@farabella Good to read of a positive experience with an antidepressant. So oft we read of only the negative. Thank you.

@anoushey I'm a firm believer in the power of sharing your troubles. Whether it be putting it on paper, sharing with a trusted friend, seeking assistance from a medical professional, or on a site such as this, releasing the stranglehold that negative can have over you is critical. I sincerely hope that by your sharing you feel better about yourself, that a path to recovery is unearthed, and that someone else can shed light on the medications issue. I have suffered from depression for much of my life, but the only thing chemically given was citalopram. I work hard to keep my emotional and mental selves on an even keel, by whatever means necessary. I will echo what @littlepaw said, and add that I use CBD oil sublingually.
Ginger

@littlepaw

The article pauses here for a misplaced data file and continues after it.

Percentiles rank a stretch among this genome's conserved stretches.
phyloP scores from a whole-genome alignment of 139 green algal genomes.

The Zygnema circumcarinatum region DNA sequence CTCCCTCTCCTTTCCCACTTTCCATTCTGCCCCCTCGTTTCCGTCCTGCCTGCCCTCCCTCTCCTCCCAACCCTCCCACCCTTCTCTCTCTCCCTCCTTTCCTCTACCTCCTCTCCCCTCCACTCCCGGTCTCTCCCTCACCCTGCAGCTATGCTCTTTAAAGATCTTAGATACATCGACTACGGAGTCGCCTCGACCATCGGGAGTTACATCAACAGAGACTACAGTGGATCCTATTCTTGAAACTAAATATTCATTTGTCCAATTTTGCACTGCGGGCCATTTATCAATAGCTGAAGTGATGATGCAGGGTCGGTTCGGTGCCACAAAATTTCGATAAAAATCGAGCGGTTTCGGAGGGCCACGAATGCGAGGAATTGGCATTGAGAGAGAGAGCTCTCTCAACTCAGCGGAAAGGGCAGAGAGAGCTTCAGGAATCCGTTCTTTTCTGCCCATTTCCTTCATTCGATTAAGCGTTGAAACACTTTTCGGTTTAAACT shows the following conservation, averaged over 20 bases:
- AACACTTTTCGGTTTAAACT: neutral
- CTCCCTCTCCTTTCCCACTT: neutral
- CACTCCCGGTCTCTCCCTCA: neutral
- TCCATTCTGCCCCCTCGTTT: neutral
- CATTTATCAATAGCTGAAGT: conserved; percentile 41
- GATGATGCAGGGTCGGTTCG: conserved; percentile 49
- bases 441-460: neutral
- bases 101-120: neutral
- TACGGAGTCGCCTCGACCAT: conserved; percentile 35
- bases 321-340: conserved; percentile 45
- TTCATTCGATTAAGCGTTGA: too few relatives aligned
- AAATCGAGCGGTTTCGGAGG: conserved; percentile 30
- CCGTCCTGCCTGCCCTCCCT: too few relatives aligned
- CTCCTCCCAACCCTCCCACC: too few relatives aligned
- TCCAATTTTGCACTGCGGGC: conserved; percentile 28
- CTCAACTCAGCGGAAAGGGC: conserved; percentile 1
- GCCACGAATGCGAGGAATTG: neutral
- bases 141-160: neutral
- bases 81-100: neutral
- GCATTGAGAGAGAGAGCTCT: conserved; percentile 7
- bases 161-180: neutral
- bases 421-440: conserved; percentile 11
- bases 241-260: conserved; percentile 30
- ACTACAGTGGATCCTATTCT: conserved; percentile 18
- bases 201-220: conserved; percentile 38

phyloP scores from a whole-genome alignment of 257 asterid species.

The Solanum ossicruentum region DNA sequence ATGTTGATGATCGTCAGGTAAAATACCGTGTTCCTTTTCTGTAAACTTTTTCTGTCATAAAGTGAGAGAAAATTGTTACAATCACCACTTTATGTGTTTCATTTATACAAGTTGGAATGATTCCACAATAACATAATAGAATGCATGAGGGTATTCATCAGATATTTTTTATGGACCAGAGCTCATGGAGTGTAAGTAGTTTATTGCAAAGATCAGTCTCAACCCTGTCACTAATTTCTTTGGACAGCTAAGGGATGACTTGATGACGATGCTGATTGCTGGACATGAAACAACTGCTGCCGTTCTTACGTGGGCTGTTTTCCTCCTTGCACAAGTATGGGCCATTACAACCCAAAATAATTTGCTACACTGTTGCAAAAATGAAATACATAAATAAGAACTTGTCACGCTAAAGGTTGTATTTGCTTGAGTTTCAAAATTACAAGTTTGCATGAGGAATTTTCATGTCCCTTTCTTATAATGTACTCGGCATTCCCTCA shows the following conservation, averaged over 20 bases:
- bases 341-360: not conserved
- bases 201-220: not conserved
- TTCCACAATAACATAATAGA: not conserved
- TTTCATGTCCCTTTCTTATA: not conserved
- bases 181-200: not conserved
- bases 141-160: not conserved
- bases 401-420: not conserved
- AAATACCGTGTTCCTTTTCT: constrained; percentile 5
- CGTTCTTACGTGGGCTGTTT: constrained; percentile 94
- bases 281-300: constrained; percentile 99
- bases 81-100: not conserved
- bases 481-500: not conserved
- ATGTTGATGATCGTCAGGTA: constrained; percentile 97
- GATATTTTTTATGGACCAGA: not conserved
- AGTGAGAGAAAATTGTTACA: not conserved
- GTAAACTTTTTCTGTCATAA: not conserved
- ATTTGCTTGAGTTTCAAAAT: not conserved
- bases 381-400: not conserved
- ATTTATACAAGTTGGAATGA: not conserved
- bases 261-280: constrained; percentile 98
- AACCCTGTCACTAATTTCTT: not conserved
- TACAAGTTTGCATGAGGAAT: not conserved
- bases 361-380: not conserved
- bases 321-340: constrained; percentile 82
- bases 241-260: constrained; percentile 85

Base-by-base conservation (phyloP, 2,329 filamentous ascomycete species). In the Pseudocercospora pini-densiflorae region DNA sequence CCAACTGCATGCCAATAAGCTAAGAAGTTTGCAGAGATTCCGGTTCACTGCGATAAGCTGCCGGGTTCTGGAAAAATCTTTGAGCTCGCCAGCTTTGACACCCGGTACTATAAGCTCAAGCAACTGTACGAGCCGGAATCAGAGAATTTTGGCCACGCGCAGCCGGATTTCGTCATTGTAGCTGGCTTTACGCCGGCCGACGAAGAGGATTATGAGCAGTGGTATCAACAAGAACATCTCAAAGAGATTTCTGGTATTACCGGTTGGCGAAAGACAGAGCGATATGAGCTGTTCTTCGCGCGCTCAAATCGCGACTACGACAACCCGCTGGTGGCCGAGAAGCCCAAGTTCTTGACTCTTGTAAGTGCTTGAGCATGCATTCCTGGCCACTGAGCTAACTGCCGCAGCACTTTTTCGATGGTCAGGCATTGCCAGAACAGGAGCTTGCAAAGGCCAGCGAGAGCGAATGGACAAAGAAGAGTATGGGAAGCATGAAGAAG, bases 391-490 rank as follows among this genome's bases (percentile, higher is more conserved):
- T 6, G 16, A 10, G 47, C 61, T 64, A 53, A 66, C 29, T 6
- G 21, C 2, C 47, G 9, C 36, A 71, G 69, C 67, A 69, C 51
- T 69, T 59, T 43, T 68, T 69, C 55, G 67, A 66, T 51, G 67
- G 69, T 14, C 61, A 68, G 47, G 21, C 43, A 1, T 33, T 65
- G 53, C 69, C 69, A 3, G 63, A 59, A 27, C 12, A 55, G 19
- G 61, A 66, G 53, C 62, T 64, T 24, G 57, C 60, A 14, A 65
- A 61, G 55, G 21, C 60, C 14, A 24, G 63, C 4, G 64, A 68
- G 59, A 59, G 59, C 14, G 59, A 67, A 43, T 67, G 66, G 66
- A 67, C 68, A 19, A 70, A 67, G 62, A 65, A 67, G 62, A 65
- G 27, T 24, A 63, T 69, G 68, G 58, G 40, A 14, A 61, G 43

You've had a huge meltdown which likely took a long time to manifest itself and will more than likely take some time, step by step to mend. You will probably be a happier person as you heal because your long suffering is over, its out in the open. My mother had a breakdown like yours, but, she never pursued professional help and somehow she managed to pull through. My view is her recovery came by having oodles of loving kindness surrounding her. She also loved a whole lot. She has 50 grandchildren included in there her greats and add to that her own children, and we all kept her occupied. She herself was very witty and kind. At every occasion she gave generously without hesitation. This enabled her to maintain a measure of dignity and restore laughter during her recovery period. She juggled, and ducked and dived, robbed Peter to pay for Paul after all she had a huge field to play in, I mean all those children. She spoke of her trials often, regularly sharing gave us a lesson to learn. We all listened carefully even though at times it was done painstakingly. Eventually she was able to empty out and throw all the negatives to the wind, her past trauma's had passed. Her present care was where her mind wanted to be. The complexity of a breakdown is dynamic and hard to digest at best. She wanted a simple version of life now. One she could be content in. Her future, she didn't worry about. She remembered everyday to be grateful for what she had and tried not to mourn what she didn't have. She also believed in God. Striving after material gain could put her under compulsion so she avoided that in fact she avoided all kinds of pressure. When anxiety arose, she read, she created, painted…she rejuvenated herself someway. She was a creative soul so she'd find a way. When she broke her hip on a lip in the footpath she couldn't walk her anxiety away whilst picking flowers and branches on the way. She did need assistance with pain though. She brought Panadeine from the drug store nearly every week. She had huge varicose veins in both legs. Ouch. She had suffered more than anyone person should. I think she feared going to the doctor's because she was afraid to cry for fear she might not stop….not to mention dying from embarrassment.. Poor thing. At night she stood her legs under a cold tap for 10 minutes or so, so as to numb her legs in order to fall to sleep without the throbbing pain they caused her. She used a basin of ice, no problem for her to stick her feet in it. We all learnt from the local librarian how to use acupressure massage so we could bring relief of some sort to her. The foot was the patient. My goodness that was the bomb. It was so good that in the end we'd pay or bribe the grandchildren to do ours too. Father had Halcion for sleep back in their married years and now and then she'd indulge in one or two. But they were divorced now, after 35 years of marriage, the little blue melodies were sparse now. Mother's breakdown had much to do with fathers brutality and adultery. But something else came to her rescue, yes, it pleasantly surprised her. She discovered a thing called marijuana. She was 48 when she had her breakdown and soon her first whiff of marijuana wafted up her hungry nose. She was totally against this drug yet this one afternoon her daughter blew that smoke right next to her. She said she inhaled instant relief and so goes the story of why marijuana become her medicine. It also made her creative juices soar to a heavenly height. She died at 73, peacefully at home but to this day I'll always remember her telling me cannabis kept her sane.. it kept the stain of pain at bay. I think the moral of this story has to do with kindness and love. May you have that in abundance during your journey.